Brent Spiner is arguably better than Kirk and Spock when it comes to singing, but not by much. I can not listen to him sing without hearing Data. Perhaps in a live production I'd feel differently, but until that happens I will be reminded of all the TNG episodes in which Data is attempting to explore humanity. Listening to a Spiner track feels like the producers of Star Trek decided to make a few extra bucks by producing a tie-in album. Data sings the classics! The ballads of the 60s and 70s sung by Data! 1980s rock with vocals by Data!

Then comes along Avery Brooks with a voice from the land of milk and honey. I could listen to Captain Benjamin Sisko sing all day long.

3. He knows when compassion is needed, and when to administer the tough love. Sisko was a hard man when events required cold action. Jadzia Dax nearly died of blood loss in the DS9 episode Change of Heart, but survived due to Worf's willingness to abandon a crucial mission in favor of saving the life of the Trill he loved. Though Sisko understood Worf's position, he was not slow in jumping down the Klingon's throat, and questioning Worf's sense of honor.

In For the Uniform, Sisko made an entire planetary atmosphere uninhabitable for most forms of humanoid life, creating hundreds of refugees for no other reason than to capture the turn cloak, Michael Eddington.

As the conflict with the Dominion intensifies, Sisko is ordered by his superiors to remove all Starfleet personnel and equipment from the space station. Soon after the withdrawal, Sisko learns his son, Jake, was left behind. When asked if he intended to turn the Defiant around, and rescue Jake, Sisko basically said his son was man enough to make his own decisions, and live with the consequences.

If that's not enough, Sisko even sent the woman he loved to prison!

But Sisko was not made of ice alone. He had a heart, and that is what drove him to form the decisions he made, and to commit to the actions he took. Numerous times he extended aid to the Dominion when the need arose. He coddled Alexander Rozhenko, Worf's son, and the all around worst Klingon. His vigil over Jadzia as she lay dying in sick bay is heart rending. The situation was what dictated if we saw the Ice Captain or the man with a generous heart. Both aspects of his personality were mesmerizing to watch.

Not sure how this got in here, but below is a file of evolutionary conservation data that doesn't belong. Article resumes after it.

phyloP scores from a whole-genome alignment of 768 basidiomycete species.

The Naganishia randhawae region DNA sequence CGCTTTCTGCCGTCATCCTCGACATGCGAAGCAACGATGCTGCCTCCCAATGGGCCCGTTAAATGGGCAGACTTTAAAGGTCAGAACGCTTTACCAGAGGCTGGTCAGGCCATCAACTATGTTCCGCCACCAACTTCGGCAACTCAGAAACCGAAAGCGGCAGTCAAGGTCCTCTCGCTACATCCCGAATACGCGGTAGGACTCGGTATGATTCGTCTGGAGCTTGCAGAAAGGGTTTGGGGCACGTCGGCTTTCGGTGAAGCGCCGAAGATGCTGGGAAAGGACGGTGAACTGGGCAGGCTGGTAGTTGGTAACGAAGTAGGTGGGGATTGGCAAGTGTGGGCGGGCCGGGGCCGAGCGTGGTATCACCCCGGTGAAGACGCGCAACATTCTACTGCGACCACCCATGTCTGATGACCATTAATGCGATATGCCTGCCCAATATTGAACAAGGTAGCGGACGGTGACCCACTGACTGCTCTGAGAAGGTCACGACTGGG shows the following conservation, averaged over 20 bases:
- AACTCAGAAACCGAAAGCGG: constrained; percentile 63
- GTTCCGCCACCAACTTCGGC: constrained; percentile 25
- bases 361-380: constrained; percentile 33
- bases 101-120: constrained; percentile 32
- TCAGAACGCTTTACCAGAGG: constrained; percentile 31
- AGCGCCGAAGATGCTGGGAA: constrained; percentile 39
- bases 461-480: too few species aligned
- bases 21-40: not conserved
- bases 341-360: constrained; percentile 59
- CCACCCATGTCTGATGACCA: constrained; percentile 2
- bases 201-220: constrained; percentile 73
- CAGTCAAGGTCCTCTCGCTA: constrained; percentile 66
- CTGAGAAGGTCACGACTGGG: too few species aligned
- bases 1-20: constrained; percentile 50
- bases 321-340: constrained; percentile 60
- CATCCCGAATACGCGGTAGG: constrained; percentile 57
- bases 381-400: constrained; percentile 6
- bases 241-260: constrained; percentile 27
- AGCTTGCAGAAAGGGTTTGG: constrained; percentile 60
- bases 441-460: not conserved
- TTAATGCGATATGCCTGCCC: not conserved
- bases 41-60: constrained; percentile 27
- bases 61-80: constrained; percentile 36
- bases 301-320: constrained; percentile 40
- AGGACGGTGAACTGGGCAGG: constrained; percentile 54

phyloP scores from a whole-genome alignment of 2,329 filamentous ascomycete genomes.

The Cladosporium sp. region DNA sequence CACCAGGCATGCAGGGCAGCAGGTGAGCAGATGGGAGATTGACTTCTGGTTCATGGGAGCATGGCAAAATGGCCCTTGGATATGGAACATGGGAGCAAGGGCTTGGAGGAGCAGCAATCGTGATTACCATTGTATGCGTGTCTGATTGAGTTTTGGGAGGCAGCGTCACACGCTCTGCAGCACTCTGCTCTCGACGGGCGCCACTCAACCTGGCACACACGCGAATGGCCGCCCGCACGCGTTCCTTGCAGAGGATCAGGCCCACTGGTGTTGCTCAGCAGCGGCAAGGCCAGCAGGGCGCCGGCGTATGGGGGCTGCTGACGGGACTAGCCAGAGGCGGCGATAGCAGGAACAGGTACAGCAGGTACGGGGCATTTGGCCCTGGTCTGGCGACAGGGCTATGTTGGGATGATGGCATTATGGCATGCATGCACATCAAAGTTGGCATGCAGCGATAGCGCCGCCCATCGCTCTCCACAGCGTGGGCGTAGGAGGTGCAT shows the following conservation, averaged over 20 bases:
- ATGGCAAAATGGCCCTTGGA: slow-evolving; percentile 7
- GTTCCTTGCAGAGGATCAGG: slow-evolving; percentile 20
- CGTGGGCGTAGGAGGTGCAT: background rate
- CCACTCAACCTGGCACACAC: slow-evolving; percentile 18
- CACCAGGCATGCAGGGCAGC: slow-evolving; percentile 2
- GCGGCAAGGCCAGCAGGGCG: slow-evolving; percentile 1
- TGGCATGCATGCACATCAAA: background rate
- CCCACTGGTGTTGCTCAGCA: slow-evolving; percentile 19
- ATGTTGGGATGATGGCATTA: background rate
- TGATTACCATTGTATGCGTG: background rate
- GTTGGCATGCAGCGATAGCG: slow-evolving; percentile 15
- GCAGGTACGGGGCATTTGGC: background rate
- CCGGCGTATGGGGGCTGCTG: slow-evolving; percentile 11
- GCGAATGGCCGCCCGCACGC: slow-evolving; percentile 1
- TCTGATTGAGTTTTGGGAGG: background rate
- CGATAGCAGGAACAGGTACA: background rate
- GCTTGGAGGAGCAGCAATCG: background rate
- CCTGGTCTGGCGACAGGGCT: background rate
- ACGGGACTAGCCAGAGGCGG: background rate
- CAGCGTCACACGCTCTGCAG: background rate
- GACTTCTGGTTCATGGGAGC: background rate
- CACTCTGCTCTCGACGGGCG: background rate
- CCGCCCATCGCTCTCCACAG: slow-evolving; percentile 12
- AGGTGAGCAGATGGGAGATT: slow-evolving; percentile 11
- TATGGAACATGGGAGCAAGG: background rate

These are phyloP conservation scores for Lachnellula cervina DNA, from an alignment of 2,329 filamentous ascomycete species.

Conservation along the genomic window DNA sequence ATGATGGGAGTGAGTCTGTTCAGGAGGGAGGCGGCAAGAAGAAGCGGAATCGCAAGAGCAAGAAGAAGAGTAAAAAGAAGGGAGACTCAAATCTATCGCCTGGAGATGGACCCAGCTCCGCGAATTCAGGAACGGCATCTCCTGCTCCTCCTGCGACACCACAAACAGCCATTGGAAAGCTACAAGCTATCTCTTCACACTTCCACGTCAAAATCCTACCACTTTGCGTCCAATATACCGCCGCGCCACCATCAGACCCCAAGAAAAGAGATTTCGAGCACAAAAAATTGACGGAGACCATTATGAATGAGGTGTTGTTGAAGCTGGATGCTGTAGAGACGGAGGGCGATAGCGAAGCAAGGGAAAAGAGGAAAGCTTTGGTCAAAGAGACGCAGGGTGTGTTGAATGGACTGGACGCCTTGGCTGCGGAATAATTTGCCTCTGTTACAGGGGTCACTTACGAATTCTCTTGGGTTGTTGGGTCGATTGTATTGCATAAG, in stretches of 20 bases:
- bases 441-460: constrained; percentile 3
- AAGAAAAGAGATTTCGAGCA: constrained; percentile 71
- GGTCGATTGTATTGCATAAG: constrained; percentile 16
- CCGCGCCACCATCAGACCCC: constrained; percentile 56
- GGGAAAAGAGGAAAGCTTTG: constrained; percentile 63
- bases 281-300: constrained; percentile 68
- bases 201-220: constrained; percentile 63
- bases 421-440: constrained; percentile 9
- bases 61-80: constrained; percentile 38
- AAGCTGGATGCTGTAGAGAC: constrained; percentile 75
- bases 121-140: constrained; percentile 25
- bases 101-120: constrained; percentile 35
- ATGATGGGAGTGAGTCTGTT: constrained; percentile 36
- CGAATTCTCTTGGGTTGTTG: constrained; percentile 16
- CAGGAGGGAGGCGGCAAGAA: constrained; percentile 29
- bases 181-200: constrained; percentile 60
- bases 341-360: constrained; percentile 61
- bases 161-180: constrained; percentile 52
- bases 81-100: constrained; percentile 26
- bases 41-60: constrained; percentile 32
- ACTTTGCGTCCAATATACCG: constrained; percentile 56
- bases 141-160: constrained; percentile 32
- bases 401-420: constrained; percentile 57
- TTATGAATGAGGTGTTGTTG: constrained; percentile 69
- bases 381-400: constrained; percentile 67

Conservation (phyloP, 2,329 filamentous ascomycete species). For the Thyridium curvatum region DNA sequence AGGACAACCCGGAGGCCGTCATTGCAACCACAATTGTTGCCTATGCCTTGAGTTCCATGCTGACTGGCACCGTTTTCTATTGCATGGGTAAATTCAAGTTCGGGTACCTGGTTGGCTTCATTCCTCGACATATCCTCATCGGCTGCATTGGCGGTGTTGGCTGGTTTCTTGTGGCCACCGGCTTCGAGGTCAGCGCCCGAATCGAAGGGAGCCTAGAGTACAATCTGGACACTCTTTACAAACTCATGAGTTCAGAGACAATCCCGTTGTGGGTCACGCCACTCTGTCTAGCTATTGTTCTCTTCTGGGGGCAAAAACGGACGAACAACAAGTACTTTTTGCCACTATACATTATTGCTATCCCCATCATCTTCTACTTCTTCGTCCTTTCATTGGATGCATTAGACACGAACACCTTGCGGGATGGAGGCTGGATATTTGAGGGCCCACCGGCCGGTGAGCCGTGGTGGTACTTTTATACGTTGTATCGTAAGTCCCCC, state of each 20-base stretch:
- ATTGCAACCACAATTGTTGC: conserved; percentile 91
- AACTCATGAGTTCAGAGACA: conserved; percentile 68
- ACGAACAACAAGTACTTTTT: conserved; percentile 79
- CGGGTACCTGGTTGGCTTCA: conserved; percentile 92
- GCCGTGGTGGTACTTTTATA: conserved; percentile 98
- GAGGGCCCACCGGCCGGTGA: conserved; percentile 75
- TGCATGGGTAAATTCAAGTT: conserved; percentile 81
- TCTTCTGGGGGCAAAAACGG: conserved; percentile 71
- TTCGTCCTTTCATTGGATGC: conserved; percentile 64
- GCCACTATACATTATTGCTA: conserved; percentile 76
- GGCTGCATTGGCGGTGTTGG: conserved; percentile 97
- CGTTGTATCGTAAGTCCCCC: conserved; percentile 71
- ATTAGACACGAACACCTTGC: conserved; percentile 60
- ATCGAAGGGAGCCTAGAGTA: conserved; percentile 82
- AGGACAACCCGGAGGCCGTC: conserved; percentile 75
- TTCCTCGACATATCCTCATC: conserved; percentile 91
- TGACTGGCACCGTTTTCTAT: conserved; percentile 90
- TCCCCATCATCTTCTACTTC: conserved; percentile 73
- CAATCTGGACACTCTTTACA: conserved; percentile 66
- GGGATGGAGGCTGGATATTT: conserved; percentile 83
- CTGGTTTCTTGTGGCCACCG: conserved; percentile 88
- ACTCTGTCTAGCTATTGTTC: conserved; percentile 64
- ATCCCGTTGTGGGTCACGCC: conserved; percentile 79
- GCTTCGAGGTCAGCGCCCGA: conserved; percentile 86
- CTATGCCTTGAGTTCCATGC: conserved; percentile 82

4. He met young Captain Kirk, and got his autograph. Trials and Tribble-ations was a fifth season episode of Deep Space Nine, and is perhaps my favorite episode of the entire franchise (surprising since I normally hate time travel episodes). The melding of the DS9 crew with the TOS crew was ingenious and fun. Near the end of the episode, Sisko does what many fans have done before and after. He approached Captain Kirk for no other reason than to get his autograph. I doubt anyone in a similar situation would have done otherwise.

5. He looks good with hair, bald, with a goatee, and as a Klingon. Avery Brooks is one of those assholes who looks good no matter what. I'm sure a baseball bat to the head would fail when it comes to ruining his good looks (please do not try to prove me wrong should you happen to come face to face with Brooks).

Sisko had the appearance of a tightly groomed Starfleet officer when he first appeared on screen. As the seasons passed he began to shave his head. It was a great choice. Some people look silly with a bald pate, others look better. Sisko definitely looked better. Soon after, Sisko grew a goatee, and the image of space faring bad ass was complete. That is until the need arose for Dr. Bashir to perform a bit of cosmetic surgery in the name of espionage. Sisko came away with the ridges of a Klingon, making him look more intimidating than Worf. Imagine the other Star Trek captains as Klingons. Doesn't work too well, does it?